“At 99 percent of the speed of light, the entire sky converged before our eyes,” intones Monte (played by Robert Pattinson), one of the lonely sailors aboard a mysterious starship, early on in Claire Denis’s new film, High Life. “The sensation of moving backwards even though we’re moving forwards, getting further from what’s getting nearer. Sometimes I just can’t stand it.” He’s one of several prisoners huddled aboard a brick-shaped vessel, zooming toward a black hole to carry out an energy experiment that will result in their certain death. Denis’s film confronts that funereal irony with her characteristic bleak wit and sense of invention. Monte’s mission is utterly futuristic, but the circumstances in which his crewmates find themselves are familiar—they’re going forward and backward simultaneously, making great progress for humanity at great moral cost.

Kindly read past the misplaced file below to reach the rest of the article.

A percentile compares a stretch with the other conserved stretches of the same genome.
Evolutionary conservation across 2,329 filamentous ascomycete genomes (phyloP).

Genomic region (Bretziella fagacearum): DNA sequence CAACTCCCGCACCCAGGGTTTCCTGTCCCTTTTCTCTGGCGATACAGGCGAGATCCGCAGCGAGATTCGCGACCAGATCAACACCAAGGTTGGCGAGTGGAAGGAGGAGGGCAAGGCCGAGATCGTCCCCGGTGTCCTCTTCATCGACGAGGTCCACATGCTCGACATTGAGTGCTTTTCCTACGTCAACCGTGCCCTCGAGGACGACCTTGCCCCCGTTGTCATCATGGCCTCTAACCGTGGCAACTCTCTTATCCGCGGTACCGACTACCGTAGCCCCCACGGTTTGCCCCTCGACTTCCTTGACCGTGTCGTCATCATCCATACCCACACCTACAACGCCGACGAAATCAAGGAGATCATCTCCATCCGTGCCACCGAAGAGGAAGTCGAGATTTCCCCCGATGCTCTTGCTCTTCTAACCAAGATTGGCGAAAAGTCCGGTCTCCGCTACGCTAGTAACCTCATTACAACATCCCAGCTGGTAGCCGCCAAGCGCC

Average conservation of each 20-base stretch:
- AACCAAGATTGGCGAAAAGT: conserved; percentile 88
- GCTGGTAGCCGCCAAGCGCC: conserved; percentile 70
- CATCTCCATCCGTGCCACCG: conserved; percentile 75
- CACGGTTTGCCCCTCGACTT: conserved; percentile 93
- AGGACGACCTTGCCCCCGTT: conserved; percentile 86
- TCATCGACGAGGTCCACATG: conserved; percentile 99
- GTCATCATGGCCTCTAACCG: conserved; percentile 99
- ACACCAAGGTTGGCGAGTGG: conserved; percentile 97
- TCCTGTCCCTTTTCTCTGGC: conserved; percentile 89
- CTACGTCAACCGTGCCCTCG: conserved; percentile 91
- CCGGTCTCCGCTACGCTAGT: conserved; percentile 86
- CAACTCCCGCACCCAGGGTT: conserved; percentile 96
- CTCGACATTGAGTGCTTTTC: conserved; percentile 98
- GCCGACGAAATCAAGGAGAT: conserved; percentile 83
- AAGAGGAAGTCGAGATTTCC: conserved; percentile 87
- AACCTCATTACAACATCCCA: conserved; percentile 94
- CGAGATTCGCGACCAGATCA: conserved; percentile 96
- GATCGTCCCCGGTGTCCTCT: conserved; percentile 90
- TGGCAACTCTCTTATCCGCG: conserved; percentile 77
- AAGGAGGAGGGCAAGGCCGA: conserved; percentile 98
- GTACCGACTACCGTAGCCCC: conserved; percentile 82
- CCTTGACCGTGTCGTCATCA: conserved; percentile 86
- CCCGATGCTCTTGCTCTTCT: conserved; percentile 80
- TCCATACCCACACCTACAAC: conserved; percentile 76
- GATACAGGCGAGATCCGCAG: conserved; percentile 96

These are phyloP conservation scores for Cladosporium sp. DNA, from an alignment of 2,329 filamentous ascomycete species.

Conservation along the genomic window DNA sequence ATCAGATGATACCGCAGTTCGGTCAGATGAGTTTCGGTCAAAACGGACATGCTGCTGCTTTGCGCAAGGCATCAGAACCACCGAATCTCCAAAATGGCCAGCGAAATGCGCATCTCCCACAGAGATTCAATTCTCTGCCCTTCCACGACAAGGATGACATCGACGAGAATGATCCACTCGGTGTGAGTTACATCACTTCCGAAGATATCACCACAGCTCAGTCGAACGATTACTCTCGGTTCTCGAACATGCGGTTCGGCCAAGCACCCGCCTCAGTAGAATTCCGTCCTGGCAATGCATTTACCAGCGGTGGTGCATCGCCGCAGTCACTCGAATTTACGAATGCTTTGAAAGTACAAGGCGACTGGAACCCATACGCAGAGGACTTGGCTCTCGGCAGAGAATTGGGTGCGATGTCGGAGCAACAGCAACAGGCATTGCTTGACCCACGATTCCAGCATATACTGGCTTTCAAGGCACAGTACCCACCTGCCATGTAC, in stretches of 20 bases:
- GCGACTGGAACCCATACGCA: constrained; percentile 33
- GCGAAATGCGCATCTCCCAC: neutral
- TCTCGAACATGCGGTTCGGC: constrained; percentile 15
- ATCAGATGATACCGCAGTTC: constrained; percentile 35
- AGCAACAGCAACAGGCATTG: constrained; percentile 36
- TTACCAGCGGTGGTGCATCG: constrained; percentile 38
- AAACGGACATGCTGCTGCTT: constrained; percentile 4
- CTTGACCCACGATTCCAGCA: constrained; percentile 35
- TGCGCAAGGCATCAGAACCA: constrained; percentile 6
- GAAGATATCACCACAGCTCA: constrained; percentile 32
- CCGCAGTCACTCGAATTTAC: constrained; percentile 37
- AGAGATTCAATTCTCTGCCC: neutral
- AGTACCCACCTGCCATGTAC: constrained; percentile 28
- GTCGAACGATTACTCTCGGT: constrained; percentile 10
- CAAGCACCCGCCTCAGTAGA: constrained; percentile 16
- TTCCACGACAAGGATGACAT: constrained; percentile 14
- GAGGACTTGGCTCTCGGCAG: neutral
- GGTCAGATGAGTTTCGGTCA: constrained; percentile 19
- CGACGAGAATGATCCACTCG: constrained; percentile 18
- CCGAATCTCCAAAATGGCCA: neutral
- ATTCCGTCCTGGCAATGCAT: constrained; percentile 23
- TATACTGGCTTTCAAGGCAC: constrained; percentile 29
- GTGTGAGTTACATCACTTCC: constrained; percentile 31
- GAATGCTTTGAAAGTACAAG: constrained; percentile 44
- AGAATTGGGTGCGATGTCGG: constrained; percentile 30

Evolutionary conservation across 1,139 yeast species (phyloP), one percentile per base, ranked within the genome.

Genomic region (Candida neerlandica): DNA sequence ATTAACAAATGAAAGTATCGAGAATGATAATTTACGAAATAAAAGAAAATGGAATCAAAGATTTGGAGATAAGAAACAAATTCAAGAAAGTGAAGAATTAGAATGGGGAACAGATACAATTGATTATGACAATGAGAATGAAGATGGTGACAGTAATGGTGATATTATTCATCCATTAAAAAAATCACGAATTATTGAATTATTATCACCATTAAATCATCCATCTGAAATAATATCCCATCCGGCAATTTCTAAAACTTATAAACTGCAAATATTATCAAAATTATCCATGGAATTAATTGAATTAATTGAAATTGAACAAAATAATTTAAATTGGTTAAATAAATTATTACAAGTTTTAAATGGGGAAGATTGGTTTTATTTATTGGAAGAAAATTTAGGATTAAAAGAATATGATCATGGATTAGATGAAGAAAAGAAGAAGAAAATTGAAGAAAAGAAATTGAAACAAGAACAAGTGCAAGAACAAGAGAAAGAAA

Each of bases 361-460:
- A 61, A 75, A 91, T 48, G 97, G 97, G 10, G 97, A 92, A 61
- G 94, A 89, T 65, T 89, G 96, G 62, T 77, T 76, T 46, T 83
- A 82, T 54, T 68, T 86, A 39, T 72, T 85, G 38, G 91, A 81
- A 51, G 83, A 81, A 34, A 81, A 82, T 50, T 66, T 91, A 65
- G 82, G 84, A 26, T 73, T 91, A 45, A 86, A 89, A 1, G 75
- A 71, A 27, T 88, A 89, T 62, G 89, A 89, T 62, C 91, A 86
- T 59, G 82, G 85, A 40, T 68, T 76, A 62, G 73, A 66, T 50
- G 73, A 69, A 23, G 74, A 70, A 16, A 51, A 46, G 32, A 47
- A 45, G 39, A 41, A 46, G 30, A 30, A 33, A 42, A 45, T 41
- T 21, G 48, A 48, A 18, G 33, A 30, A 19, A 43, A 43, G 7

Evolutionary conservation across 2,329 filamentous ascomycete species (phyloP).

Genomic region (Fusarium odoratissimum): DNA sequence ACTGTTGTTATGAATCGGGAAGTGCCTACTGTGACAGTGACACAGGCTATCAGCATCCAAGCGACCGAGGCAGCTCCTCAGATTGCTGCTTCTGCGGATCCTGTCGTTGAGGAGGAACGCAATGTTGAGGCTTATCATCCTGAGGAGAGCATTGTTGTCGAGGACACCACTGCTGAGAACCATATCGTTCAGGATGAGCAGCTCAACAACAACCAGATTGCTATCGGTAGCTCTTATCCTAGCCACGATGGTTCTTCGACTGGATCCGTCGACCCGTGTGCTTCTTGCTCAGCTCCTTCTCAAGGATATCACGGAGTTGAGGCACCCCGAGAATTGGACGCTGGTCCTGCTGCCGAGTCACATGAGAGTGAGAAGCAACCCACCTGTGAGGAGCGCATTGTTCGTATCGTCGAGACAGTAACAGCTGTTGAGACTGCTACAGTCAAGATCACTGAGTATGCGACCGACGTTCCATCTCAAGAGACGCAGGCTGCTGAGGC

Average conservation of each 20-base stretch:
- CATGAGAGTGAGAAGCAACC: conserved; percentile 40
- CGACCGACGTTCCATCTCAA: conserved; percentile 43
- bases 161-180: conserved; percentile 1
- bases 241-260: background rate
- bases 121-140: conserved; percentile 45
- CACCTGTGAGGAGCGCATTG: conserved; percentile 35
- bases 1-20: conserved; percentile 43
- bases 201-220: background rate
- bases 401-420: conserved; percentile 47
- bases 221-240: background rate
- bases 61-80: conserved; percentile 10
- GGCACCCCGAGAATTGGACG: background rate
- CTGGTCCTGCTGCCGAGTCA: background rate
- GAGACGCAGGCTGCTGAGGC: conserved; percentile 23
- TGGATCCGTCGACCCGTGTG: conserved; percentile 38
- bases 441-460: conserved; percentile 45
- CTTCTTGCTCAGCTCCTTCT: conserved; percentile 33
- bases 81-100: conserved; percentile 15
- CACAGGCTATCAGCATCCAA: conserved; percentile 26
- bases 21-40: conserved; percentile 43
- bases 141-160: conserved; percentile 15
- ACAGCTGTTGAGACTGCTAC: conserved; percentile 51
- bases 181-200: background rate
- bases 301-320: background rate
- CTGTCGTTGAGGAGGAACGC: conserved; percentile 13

Throughout her directing career, Denis has reveled in the intimacy and skin-crawling horror that can bubble up when bodies are thrown together in some unusual context—whether that’s the Djibouti outpost where lustful soldiers clash in her masterpiece Beau Travail, or the Parisian dating scene, as in last year’s Let the Sunshine In. High Life follows that format, taking a bunch of nervy convicts and cramming them into a cold, clinical environment to be both physically and emotionally tested. But the film is also a surprising departure for Denis in a number of ways: It’s her first science-fiction movie, it’s entirely in English, and it’s her first collaboration with Pattinson, a marquee idol who has transformed into one of art cinema’s most exciting presences in recent years.